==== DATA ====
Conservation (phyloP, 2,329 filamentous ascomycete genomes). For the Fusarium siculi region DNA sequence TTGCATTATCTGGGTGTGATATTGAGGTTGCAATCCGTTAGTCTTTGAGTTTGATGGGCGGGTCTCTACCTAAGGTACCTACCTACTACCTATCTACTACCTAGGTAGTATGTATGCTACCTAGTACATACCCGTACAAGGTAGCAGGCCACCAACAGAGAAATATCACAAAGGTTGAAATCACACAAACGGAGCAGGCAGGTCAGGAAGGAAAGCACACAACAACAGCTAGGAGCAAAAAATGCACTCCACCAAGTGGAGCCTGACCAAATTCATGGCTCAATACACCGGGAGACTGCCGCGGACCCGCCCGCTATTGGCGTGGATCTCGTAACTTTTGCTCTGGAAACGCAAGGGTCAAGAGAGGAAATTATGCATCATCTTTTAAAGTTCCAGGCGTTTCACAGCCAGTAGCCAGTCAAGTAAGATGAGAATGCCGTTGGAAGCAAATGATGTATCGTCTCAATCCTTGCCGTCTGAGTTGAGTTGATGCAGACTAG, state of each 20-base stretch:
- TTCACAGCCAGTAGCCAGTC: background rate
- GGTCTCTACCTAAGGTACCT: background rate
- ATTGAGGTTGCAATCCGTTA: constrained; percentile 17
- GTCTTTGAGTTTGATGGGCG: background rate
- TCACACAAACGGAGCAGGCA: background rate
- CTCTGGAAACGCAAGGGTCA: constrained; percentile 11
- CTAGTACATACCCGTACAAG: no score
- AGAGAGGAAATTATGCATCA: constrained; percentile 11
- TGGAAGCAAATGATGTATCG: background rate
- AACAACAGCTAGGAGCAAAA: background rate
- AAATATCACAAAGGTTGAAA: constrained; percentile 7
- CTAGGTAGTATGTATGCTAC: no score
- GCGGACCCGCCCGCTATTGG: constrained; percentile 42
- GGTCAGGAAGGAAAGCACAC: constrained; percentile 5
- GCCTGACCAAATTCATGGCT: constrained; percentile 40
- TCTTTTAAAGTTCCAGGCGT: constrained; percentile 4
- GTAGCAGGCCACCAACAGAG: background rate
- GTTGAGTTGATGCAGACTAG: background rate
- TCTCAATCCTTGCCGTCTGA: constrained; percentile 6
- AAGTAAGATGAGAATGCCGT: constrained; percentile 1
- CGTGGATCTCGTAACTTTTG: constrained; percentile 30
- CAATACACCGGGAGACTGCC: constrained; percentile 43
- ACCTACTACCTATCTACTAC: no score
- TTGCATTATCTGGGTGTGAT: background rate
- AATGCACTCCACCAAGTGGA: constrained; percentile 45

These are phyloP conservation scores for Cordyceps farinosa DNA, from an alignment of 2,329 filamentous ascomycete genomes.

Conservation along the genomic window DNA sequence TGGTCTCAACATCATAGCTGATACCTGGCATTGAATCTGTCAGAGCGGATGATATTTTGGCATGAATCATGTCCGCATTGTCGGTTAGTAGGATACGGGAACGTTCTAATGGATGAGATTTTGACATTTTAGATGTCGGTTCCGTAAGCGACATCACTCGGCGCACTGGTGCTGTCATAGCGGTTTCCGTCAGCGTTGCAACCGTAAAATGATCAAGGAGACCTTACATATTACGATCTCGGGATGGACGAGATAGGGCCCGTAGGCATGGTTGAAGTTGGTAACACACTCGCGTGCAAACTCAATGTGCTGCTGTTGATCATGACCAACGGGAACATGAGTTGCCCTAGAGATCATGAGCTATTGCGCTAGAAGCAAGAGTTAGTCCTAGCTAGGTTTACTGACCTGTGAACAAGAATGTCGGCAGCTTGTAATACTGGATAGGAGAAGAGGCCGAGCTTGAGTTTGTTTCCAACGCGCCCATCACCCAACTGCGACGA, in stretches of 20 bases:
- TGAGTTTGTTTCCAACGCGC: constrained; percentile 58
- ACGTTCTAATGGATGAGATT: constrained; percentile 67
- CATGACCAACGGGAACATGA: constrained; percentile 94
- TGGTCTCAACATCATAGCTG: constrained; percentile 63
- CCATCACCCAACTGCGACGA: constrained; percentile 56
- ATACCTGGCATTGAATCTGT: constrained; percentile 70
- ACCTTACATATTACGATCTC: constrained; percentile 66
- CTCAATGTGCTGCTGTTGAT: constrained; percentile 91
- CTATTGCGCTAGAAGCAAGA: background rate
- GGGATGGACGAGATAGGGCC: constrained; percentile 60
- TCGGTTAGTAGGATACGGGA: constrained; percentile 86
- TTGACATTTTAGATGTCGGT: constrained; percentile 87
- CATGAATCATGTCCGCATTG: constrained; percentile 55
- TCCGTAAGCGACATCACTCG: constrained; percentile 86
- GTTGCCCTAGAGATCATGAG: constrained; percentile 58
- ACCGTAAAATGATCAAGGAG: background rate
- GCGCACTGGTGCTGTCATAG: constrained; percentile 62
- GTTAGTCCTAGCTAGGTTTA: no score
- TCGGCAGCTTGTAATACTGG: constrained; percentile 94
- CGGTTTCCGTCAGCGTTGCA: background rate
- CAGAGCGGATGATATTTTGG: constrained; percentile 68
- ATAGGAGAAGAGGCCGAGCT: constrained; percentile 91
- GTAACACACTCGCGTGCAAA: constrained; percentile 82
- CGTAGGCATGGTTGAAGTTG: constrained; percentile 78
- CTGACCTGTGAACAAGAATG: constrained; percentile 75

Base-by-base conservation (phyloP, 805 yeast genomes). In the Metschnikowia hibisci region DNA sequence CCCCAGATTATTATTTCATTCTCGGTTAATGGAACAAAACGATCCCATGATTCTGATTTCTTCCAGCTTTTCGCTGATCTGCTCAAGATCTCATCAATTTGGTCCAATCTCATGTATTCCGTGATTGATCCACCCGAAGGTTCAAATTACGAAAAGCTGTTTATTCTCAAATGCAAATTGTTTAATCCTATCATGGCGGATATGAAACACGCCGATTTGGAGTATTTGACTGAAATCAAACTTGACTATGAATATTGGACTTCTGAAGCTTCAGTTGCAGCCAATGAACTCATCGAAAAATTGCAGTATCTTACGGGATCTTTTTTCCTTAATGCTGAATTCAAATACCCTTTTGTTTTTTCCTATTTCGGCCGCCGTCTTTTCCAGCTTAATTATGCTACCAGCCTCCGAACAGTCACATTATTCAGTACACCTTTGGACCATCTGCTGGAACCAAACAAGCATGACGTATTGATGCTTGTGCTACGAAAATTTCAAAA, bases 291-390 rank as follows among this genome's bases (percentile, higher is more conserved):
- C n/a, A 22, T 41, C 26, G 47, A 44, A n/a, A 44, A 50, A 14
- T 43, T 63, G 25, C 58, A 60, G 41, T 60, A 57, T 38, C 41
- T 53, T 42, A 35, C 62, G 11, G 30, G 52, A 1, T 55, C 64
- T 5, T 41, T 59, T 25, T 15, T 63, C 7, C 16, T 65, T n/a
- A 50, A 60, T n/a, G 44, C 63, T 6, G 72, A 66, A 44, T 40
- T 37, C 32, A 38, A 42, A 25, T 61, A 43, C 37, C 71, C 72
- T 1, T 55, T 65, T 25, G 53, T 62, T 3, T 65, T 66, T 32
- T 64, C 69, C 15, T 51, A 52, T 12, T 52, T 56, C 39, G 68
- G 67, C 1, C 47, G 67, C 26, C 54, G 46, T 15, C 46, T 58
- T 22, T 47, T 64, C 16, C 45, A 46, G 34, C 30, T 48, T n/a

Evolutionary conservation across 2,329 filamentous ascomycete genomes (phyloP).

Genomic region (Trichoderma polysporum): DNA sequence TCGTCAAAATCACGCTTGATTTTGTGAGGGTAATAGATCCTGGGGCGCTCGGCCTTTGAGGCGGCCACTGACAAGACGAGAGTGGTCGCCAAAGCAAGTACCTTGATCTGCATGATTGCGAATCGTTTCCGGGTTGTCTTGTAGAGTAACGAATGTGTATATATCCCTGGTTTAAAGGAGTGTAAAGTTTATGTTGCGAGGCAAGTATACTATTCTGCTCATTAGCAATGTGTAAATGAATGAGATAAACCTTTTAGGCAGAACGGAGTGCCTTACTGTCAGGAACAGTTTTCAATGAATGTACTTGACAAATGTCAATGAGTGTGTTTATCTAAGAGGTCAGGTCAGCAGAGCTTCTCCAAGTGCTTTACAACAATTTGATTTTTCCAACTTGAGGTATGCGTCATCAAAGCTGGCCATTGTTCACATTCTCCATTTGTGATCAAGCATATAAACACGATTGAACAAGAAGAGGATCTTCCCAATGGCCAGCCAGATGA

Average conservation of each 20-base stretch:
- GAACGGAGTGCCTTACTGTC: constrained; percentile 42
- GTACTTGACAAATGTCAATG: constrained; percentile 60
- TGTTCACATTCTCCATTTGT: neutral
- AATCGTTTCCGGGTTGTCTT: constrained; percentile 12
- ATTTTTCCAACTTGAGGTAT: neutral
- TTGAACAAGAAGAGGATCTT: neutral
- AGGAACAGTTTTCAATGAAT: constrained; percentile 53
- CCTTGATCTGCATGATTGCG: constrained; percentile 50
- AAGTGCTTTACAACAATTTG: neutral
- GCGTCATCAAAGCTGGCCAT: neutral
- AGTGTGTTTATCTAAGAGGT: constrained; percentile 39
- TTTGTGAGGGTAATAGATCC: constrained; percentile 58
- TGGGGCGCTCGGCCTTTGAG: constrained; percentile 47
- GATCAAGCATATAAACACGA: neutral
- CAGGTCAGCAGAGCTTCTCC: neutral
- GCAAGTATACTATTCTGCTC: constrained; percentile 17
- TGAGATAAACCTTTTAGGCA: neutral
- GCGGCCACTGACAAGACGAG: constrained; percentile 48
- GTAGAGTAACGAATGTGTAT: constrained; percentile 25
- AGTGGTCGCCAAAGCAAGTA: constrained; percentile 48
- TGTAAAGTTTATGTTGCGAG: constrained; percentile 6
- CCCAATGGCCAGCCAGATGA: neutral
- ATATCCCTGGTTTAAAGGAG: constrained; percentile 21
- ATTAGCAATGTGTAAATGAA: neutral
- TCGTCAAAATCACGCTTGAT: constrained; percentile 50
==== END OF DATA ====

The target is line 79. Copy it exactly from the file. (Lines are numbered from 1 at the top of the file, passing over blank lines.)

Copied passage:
- TTTGTGAGGGTAATAGATCC: constrained; percentile 58